DirecTV used the ridiculous 'Get rid of cable' storylines suggested by social followers to maintain momentum in its drive to encourage consumers to switch from from their cable TV providers to DirecTV's satellite service.
And in the Wendy's campaign, singers were filmed performing love songs created from the words posted on social feeds.
However, this case was shortlisted for a Creative Effectiveness Lion but didn't win one. Perhaps, consumers tired of the novelty of the ads before their full commercial benefits were gained.
3. What is normal anyway?
Campaigns by French retailer Intermarché, the Brazilian children's charity GRAACC and Coca-Cola in Peru challenged conventional views in their target markets with deceptively simple ideas that make you wonder, 'Why has no-one ever thought of that before?' This is usually a sign that an insight has moved swiftly from a breakthrough to seeming like the new 'normal'.
Intermarché's Inglorious Fruits & Vegetables campaign by the Marcel agency confronted prejudices about mis-formed but perfectly edible fruit and vegetables with witty copy and stylish visuals that conveyed a message about the need to reduce food waste.
In the Bald Cartoons initiative from GRAACC and Ogilvy Brazil, children's cartoon characters were shown without hair to normalize child baldness and remove any stigma among youngsters who had lost their hair as a result of cancer treatment.
Coca-Cola and McCann Lima offered a lighter tilt at convention, in keeping with the brand's overall positioning around 'happiness'. To encourage Peruvians to smile on their ID card pictures and move away from their usual sombre look, Coca-Cola installed photo booths that would take free ID-style pictures, provided the subjects were smiling.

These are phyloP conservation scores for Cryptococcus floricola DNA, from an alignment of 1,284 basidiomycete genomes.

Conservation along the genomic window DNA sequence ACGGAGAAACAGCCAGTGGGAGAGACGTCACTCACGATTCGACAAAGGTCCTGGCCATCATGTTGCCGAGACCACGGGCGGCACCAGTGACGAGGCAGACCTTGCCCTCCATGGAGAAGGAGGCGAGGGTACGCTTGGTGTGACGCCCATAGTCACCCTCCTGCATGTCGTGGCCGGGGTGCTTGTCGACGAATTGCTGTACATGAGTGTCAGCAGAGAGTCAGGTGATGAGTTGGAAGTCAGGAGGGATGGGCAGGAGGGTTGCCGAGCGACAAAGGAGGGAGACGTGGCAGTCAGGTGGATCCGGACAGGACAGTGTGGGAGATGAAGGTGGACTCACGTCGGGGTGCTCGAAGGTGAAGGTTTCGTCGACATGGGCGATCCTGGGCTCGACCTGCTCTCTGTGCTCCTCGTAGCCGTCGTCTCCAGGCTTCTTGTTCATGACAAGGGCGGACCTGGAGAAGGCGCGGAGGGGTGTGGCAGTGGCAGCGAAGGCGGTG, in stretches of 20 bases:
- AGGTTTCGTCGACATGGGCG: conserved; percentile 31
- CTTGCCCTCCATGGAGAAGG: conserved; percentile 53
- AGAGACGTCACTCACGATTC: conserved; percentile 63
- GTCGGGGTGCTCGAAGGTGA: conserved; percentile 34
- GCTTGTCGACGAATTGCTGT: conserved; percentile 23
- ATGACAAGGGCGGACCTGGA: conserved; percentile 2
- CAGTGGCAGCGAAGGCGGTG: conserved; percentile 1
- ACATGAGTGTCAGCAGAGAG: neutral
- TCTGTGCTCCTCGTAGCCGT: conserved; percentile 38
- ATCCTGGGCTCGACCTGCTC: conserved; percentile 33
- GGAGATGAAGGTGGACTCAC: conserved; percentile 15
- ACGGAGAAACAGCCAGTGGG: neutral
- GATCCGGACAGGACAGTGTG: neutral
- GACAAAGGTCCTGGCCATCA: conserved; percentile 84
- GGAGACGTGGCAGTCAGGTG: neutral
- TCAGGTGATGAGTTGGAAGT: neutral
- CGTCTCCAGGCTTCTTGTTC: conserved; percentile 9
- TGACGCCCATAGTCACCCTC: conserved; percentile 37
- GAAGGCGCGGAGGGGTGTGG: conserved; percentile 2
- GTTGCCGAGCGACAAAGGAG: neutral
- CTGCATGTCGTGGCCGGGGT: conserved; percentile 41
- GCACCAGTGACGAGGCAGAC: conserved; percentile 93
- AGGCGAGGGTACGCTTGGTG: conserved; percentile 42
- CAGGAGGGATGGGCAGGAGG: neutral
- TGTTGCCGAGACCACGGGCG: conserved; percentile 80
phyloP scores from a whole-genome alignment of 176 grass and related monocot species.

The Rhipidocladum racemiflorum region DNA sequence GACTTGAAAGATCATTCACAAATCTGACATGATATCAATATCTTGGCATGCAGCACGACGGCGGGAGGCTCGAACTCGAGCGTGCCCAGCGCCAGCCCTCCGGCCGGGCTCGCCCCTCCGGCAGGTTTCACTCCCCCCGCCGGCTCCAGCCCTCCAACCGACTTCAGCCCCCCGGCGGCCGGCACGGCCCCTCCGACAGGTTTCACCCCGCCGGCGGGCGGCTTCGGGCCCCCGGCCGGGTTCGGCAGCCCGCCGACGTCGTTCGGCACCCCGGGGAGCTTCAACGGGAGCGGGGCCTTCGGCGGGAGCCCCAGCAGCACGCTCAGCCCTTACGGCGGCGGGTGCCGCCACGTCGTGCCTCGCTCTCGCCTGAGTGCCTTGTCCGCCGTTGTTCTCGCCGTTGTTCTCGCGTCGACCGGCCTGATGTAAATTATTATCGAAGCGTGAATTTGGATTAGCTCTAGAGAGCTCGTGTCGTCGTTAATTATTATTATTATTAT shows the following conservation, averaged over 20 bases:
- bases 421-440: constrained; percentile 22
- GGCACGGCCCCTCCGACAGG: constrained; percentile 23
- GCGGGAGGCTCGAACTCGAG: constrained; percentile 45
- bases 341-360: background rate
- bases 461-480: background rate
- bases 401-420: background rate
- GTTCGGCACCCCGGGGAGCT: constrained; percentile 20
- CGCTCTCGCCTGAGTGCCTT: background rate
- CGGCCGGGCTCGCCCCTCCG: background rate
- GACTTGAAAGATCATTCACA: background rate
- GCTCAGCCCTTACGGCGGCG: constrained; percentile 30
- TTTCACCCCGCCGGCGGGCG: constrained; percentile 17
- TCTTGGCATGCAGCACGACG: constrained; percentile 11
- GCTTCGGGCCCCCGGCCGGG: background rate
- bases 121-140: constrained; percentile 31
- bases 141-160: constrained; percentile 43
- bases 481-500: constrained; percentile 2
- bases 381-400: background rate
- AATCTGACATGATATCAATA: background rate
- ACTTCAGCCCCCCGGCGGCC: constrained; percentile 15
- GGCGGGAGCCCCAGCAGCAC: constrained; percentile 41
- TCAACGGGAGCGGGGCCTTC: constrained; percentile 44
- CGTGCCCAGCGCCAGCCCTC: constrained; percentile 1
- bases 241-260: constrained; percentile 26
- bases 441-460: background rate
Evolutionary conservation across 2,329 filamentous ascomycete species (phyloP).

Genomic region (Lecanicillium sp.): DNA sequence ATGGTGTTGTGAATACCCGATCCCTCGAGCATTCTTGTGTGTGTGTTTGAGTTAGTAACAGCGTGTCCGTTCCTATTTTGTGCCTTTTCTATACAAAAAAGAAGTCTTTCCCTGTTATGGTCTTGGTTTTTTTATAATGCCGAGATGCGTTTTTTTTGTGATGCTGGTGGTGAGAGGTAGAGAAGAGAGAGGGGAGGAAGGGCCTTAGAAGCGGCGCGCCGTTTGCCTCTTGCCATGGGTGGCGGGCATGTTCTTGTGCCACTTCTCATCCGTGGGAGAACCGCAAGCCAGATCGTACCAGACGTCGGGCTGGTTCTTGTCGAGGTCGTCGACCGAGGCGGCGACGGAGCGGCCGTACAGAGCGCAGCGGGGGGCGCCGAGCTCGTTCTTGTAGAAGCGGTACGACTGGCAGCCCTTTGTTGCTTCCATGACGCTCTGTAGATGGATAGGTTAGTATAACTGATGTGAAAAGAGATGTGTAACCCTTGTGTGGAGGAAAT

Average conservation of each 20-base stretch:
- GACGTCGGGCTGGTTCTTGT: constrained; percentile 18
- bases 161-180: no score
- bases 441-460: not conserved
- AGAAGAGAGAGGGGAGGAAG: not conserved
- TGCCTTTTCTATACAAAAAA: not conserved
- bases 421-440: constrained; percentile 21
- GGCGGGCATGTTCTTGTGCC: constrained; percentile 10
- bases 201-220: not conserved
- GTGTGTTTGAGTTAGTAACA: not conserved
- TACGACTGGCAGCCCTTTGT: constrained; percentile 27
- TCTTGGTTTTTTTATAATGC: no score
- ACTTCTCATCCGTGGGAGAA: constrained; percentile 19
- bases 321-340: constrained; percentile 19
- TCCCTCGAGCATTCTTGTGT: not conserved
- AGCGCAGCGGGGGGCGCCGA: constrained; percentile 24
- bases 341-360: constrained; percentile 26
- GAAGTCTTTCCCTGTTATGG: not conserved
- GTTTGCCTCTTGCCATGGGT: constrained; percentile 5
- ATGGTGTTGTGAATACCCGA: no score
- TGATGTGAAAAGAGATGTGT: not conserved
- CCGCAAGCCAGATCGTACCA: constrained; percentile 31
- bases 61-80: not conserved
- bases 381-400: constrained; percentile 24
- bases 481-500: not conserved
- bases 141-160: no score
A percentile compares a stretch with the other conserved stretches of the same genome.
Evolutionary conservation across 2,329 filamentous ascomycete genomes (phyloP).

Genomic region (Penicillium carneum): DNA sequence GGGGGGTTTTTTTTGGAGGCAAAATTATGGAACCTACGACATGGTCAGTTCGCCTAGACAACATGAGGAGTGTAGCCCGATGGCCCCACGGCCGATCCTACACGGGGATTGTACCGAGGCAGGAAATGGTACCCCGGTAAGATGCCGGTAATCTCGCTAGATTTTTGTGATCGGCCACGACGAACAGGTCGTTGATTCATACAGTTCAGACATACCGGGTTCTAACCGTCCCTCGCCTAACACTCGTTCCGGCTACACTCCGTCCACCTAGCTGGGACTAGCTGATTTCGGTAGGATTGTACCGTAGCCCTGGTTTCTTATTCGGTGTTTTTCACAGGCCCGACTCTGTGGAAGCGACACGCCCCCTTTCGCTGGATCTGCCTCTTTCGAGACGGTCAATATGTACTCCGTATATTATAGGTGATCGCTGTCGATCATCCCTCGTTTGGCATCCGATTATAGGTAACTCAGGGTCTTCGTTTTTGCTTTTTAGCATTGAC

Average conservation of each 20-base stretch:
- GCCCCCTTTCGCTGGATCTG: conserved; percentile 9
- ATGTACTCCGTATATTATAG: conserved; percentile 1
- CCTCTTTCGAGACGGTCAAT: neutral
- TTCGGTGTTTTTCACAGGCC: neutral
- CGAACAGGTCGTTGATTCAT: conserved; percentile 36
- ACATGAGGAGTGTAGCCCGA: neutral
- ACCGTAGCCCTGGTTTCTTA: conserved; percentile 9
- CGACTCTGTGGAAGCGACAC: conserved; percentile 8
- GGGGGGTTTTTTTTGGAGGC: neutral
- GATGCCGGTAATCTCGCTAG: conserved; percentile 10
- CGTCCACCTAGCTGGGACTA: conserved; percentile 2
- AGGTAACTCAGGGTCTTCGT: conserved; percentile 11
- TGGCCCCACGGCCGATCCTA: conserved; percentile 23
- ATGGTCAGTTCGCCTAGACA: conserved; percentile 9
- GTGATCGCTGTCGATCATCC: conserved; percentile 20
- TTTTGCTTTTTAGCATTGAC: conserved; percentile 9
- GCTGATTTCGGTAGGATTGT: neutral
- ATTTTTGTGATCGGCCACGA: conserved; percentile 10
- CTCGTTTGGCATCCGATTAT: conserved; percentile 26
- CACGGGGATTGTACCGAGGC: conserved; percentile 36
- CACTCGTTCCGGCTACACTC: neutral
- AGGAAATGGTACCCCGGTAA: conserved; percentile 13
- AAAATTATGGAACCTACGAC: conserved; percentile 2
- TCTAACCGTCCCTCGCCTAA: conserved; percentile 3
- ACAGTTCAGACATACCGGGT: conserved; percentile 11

4. Telling consumers' stories for them
A couple of campaigns succeeded by putting consumers' own stories centrestage.
The highly emotional Why wait until it's too late? developed by Ogilvy & Mather Amsterdam for the funeral insurance company Dela,was built around the sort of eulogies normally delivered by family members at funerals. The twist was that these tributes were filmed being delivered to living subjects.
And in the 'Last Wishes' campaign (see below) developed by Almap BBDO of Brazil, consumers' memories of their VW Kombi bus (Camper in the UK) were integrated into print and film executions that framed the material as if it were the final bequest and thank you to the public from the bus brand which was about to be withdrawn from production.
5. Spoiler alert!
Finally, several winning cases (Bentley Burial for the Brazilian organ transplant association, World's Toughest Job for American Greetings (shown below) and Dill for Lidl in Sweden) showed the impact of initially setting up a false situation to spark consumer reactions - including outrage and other negative responses - among the media or consumers. This was then followed by a big reveal of the real situation and of the brand's message as a prompt to reconsider perceptions and change behaviour.
It would be interesting to see how sustainable this approach is as a longer-term brand strategy.
Longevity of effect is something the IPA jurors have often rewarded in the past. And we hope to see versions of these cases and those mentioned above submitted next year.
Carlos Grande (firstname.lastname@example.org) is the effectiveness editor of the IPA, formerly of the Financial Times and Warc